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Since we last met... the world recognized the Chinese Year of the Horse (1978), and the International Year for Women while our side was dealt some definite setbacks.

In New York there was hell to pay over the loss of representation on the Board of Estimate, the ruling body of the city. Percy Sutton, the Manhattan Borough President, and the only Black in that body, lost his seat trying to become Mayor of the city. In Massachusetts ,our only Black United States Senator found himself in political difficulty which might make his re-election a real horserace. In Nevada, the Establishment came back into boxing, the richest sport in the world, when Leon Spinks of Missouri won the heavyweight title from Muhammed Ali in a Las Vegas ring. It was also a year where the conservatives pressed the Bakke Case. If the decision goes with Bakke, we can kiss off any further affirmative action programs. It was also a year, also in New York, where Bob Grant, a radio talk show commentator, was adjudged the top night-time talk show person, all because he exemplified all those qualities Father Coughlin, the Royal Oaks Ministry of Michigan did in a decade gone by. Grant used the air ways to attack affirmative action, busing, all help programs for Blacks.

It was the year where ten years after the issuance of the Kerner report, Blacks still find themselves living in two societies, and the gap between them have not been bridged. It was a year in which Blacks elected a President from Plains, Georgia, Mr. Jimmy Carter - promised everything but after one year in office he found it was more practical to pay attention to Panama, Africa, and the Middle East and less to solving home-grown problems like unemployment among Black youths, rehabilitation of the urban communities, rebuilding the South Bronx, Bedford-Stuyvesant or Harlem.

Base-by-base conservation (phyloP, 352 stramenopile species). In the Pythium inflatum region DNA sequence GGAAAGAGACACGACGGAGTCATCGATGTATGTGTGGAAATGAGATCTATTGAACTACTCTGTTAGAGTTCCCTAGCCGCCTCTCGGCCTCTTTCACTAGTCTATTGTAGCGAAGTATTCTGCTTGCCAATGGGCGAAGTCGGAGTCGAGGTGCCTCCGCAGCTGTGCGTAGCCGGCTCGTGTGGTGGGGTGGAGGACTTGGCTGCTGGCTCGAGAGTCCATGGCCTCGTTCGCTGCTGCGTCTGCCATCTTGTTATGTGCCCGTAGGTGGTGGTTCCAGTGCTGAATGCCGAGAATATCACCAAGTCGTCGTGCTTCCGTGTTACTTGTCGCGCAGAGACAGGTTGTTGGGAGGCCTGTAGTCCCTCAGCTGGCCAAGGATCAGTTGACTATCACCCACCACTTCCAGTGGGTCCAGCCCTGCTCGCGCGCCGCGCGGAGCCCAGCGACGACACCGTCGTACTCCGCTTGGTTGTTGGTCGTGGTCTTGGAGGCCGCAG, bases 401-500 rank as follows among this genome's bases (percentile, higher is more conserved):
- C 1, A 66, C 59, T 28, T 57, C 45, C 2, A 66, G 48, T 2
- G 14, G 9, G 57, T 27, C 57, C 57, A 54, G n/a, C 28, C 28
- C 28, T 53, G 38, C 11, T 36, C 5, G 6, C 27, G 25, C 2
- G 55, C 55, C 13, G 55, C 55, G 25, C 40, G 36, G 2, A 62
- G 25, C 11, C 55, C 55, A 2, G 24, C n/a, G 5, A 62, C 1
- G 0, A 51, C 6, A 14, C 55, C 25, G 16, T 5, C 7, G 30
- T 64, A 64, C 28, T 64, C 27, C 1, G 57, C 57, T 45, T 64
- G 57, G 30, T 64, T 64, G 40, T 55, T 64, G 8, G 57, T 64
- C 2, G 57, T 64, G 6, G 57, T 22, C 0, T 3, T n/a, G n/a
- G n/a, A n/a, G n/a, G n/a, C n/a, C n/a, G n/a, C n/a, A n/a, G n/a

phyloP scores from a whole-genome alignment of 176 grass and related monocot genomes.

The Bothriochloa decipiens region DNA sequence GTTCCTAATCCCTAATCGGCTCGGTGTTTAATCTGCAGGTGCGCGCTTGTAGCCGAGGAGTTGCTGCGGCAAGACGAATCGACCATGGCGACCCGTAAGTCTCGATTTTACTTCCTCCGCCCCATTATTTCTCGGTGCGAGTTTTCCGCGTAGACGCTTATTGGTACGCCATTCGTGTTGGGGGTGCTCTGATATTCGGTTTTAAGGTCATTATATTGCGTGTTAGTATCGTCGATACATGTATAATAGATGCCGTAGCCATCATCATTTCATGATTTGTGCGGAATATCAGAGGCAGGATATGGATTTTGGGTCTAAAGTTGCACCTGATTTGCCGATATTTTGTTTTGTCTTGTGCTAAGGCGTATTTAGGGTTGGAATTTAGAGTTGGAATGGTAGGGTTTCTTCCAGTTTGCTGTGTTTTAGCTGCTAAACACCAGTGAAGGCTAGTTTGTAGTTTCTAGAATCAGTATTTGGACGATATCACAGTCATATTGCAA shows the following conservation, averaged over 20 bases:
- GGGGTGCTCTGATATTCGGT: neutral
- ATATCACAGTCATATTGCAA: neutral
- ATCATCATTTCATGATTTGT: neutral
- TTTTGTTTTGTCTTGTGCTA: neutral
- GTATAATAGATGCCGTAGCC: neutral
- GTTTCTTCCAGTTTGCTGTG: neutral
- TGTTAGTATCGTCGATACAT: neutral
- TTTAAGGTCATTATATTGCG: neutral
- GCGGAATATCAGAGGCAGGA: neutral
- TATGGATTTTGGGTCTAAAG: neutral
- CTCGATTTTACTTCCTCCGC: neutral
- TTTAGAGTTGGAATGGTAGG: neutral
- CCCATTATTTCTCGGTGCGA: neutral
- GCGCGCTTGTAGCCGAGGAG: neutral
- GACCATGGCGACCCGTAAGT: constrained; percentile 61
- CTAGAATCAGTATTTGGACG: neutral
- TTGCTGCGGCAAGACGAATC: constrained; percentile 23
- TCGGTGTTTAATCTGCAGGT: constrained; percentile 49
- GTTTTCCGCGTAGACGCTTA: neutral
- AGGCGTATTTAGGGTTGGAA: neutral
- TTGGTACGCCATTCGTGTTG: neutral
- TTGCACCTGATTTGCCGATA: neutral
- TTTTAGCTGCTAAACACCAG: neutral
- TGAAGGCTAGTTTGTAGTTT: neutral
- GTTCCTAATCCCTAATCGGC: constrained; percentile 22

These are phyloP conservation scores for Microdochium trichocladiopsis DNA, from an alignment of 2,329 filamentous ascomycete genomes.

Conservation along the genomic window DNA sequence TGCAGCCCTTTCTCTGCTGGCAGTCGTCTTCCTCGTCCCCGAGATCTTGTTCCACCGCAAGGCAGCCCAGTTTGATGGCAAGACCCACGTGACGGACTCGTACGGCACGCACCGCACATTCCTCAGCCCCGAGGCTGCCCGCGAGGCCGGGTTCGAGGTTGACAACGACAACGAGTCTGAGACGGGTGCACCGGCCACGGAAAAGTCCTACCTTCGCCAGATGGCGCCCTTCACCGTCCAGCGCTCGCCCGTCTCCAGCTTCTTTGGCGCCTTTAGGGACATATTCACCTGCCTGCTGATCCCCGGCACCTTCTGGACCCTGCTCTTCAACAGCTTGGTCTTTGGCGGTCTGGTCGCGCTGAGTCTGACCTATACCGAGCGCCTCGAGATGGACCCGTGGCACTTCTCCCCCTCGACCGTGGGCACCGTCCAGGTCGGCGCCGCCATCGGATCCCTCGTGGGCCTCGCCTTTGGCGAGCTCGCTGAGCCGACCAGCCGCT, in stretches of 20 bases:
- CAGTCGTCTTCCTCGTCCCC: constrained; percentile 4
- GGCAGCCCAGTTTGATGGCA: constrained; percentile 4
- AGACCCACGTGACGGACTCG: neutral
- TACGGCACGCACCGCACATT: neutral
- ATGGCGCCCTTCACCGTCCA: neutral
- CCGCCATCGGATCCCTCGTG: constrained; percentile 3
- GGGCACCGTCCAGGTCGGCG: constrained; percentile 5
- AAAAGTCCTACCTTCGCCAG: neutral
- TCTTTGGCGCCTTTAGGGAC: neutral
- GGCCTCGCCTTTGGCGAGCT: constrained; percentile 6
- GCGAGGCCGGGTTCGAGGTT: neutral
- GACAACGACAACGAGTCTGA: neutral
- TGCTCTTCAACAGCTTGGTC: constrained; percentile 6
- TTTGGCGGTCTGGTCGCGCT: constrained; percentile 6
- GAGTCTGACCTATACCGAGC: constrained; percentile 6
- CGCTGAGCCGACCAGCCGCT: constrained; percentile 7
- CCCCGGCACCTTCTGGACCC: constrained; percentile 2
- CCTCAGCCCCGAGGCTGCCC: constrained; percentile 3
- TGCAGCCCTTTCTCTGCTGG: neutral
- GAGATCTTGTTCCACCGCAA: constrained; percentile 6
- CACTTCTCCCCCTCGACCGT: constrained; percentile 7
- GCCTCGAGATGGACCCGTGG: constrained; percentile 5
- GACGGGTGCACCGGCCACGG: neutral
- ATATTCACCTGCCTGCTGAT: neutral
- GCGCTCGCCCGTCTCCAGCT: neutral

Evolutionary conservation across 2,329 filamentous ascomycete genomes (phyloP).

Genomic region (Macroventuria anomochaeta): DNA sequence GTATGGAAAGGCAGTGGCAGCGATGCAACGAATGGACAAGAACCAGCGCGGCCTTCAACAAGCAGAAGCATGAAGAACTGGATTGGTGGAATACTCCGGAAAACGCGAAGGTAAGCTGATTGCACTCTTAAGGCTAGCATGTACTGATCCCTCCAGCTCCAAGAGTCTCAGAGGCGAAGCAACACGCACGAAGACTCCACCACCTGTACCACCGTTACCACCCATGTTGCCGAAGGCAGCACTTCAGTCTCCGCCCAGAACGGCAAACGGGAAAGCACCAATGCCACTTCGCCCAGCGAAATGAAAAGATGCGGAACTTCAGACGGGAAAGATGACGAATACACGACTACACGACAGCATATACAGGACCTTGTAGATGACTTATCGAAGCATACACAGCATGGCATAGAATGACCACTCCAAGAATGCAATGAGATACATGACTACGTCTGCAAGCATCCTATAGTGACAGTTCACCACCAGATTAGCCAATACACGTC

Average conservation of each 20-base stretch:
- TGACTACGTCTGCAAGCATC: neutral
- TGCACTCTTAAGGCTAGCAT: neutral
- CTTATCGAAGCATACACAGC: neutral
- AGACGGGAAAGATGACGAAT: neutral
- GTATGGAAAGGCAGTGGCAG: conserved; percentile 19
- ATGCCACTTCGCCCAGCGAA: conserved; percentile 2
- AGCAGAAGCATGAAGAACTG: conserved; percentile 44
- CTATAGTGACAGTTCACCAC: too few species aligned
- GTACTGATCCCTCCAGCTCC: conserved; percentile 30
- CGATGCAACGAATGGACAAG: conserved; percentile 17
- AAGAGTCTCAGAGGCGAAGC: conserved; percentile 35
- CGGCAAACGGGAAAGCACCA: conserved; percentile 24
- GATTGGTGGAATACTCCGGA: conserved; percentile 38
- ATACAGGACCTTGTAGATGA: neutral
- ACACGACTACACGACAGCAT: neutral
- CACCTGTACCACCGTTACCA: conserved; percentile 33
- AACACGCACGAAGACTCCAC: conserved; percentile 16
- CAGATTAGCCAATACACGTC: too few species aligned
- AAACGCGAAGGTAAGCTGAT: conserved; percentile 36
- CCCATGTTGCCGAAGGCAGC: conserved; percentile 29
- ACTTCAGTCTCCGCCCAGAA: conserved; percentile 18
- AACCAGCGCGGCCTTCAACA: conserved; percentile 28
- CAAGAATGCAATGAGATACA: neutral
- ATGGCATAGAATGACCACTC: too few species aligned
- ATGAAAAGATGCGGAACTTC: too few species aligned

It was a year in which Barbara Jordan of Texas, Yvonne Burke of California said they would not seek reelection to the United States Congress. It was a year in which Shirley Chisholm another Congressperson, quietly divorced and quickly remarried. She now has the political pundits speculating on whether or not she will remain in Congress as well. It was the year in which Julian Bond the Georgia legislator, also said he would rather do something else for a living. 

It was a year in which the City of Detroit began its resurgence as a viable urban community with signs of a vast rebuilding program named Rennaissance City emerging on the Riverfront in Downtown Detroit.

It was the year in which Dr. Cleon Powell, editor Emeritus and former owner of the Amsterdam News died. It was the year George Schuyler, the great reporter and conservative died. It was the year Altonell Matthews of the Urban League Guild passed. It was the year Daniel "Chappie" James, our only four-star General died.

But on the other hand, it was a year in which Aubrey Lewis, the former Notre Dame All-American, was elevated to the Vice Presidency at F.W. Woolworth, and Bill Davis was named Vice President at Norton Simon; a year in which Otis Smith was named General Counsel for General Motors; Ersa Poston appointed a National Civil Service Commissioner; a year in which a host of Black Women achieved - to name a few: Candace Carruthers promoted Editorial Head at ABC-TV; Sylvia Hueston, appointed Community Relations Director at the same station; Carol Martin became the darling of CBS; Melba Moore joined NBC in New York; Dorothy Brunson, cited for excellent achievement at WBLS; Jewell S Lafontane was the given the Catalyst Award for Exclelence in Law and Government.
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